Why Brett Kavanaugh’s Appointment to the Supreme Court Could Spell Disaster for Progressive Policies

by Maggie Ellinger-Locke

July 23, 2018

Replacing Justice Kennedy’s crucial swing vote with Brett Kavanaugh could destroy dozens of essential public policy safeguards, and undermine cherished constitutional protections.

Brett Kavanaugh watches with his family as President Donald Trump signs his nomination.

Brett Kavanaugh’s confirmation to the Supreme Court would solidify an extremist Supreme Court that places corporate interests before people’s interests for at least a generation. Replacing Justice Kennedy’s crucial swing vote could destroy dozens of essential public policy safeguards, and undermine cherished constitutional protections. Whether it’s basic privacy, reproductive rights, or fundamental environmental protections, every hard-won protection social justice movements have achieved over the past half-century is at risk if Kavanaugh makes it to the bench.

For example, Kavanaugh’s concurrence in Klayman v. Obama legitimized the NSA’s warrantless collection of data, writing, “[T]he Government’s metadata collection program is entirely consistent with the Fourth Amendment.” Also concerning is the Mueller investigation. Kavanaugh urged Congress in a 2009 law review article to “consider a law exempting a president—while in office—from criminal prosecution and investigation, including from questioning by criminal prosecutors or defense counsel.” Might Trump’s nomination of Kavanaugh be an effort to escape criminal liability for illegal conduct?

Perhaps the most talked about decision that Kavanaugh could help overturn is Roe v. Wade—the 1973 decision enshrining a pregnant person’s right to access abortion services. Should Roe be reversed, only eight states would have constitutional protections upholding choice. With the Court solidly in the hands of conservatives, the erosion of reproductive rights would endanger many other public-health protections achieved over the past several decades—by challenging the right to privacy itself.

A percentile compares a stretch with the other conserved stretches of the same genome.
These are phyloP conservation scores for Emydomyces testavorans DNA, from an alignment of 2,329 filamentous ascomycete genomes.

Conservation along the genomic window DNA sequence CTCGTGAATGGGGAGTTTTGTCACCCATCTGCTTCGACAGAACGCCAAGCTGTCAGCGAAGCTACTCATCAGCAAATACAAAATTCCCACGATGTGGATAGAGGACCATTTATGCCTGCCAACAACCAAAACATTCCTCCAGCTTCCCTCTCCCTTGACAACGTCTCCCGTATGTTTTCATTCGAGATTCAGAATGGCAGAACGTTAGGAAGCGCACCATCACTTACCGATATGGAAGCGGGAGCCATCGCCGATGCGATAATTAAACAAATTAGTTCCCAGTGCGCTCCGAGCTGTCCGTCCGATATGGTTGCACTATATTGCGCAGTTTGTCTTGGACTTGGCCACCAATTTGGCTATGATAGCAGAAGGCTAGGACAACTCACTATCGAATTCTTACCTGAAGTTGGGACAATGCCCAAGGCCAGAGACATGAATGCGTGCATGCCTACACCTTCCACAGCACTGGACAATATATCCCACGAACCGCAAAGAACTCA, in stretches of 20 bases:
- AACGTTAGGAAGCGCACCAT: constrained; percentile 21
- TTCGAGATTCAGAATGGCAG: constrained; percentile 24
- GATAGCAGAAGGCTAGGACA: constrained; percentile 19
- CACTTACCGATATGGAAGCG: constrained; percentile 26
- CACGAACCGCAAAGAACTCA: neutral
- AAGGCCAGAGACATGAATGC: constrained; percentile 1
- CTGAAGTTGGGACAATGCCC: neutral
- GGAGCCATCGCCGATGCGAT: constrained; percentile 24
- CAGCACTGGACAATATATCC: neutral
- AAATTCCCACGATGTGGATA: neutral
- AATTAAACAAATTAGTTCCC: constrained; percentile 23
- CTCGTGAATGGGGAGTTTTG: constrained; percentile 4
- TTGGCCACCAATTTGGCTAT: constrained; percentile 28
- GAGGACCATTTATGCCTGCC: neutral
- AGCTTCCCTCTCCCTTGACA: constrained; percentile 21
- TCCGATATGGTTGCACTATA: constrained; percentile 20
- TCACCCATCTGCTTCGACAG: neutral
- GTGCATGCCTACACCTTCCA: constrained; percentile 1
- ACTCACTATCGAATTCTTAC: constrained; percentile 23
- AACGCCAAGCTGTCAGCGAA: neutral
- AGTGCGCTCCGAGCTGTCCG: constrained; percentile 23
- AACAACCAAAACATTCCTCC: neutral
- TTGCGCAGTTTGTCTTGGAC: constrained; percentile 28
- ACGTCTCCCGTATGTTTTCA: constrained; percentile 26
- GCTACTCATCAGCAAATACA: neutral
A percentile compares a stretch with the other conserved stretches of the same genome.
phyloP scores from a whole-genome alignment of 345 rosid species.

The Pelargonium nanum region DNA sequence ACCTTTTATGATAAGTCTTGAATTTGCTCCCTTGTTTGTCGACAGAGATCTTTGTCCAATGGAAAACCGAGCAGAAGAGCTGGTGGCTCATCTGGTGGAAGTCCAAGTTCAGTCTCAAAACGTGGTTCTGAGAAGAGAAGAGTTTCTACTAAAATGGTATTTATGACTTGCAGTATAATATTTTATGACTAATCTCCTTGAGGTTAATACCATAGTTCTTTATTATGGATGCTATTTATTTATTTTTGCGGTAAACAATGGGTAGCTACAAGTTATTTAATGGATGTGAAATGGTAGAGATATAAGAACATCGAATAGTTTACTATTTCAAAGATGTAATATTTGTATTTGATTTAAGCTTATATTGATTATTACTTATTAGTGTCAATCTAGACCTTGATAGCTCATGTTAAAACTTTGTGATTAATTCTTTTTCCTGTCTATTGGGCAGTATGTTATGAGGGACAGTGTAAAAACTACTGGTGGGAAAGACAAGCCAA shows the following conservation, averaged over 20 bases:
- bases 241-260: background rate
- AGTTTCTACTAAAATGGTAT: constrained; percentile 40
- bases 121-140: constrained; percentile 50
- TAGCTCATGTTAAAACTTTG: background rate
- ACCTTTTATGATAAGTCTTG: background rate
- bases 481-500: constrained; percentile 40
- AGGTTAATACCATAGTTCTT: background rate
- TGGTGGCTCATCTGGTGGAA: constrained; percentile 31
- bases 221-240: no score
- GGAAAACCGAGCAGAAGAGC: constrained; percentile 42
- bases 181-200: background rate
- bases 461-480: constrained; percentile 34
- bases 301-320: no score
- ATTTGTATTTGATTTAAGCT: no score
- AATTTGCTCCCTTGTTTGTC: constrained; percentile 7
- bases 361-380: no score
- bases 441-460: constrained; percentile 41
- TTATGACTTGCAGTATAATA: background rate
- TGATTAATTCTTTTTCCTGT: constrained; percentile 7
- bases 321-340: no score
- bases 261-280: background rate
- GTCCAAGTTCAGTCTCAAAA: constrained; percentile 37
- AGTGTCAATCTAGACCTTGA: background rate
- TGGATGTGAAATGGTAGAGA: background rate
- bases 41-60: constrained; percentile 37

Brett Kavanaugh’s confirmation to the Supreme Court would solidify an extremist Supreme Court that places corporate interests before people’s interests for at least a generation.

The right to privacy is not just the bedrock for a constitutional right to choice, it’s also the basis for Romer v. Evans, a 1996 ruling against a Colorado constitutional amendment denying equal protection to lesbians and gay men. Romer formed the basis for subsequent cases such as Lawrence v. Texas—striking down anti-sodomy laws, U.S. v. Windsor—striking down the Defense Of Marriage Act, and Obergefell v. Hodges—guaranteeing marriage equality. Justice Kennedy authored all four cases. Overturning Roe jeopardizes all of these hard-fought gains. (Note, despite their endangered status, these are all limited victories and today most of the queer and trans community remains largely unprotected by law.)

Gutting the Affordable Care Act is another danger. In Kavanaugh’s concurrence in 2015’s Seven-Sky v. Holder, he wrote, “[t]he President may decline to enforce a statute that regulates private individuals when the President deems the statute unconstitutional, even if a court has held [sic] the statute constitutional.” In other words, past precedent be damned the President is empowered to deny equal treatment to even the most vulnerable.

This brings us to the world’s greatest public health threat—the climate crisis. Kavanaugh’s record on the environment is, at best, deeply troubling. Unlike President Trump, Kavanaugh will admit the planet is warming, but as explained by the aptly named environmental law professor Bill Snape, “He is pretty consistently anti-environment on every front… I call him Lord Voldemort.”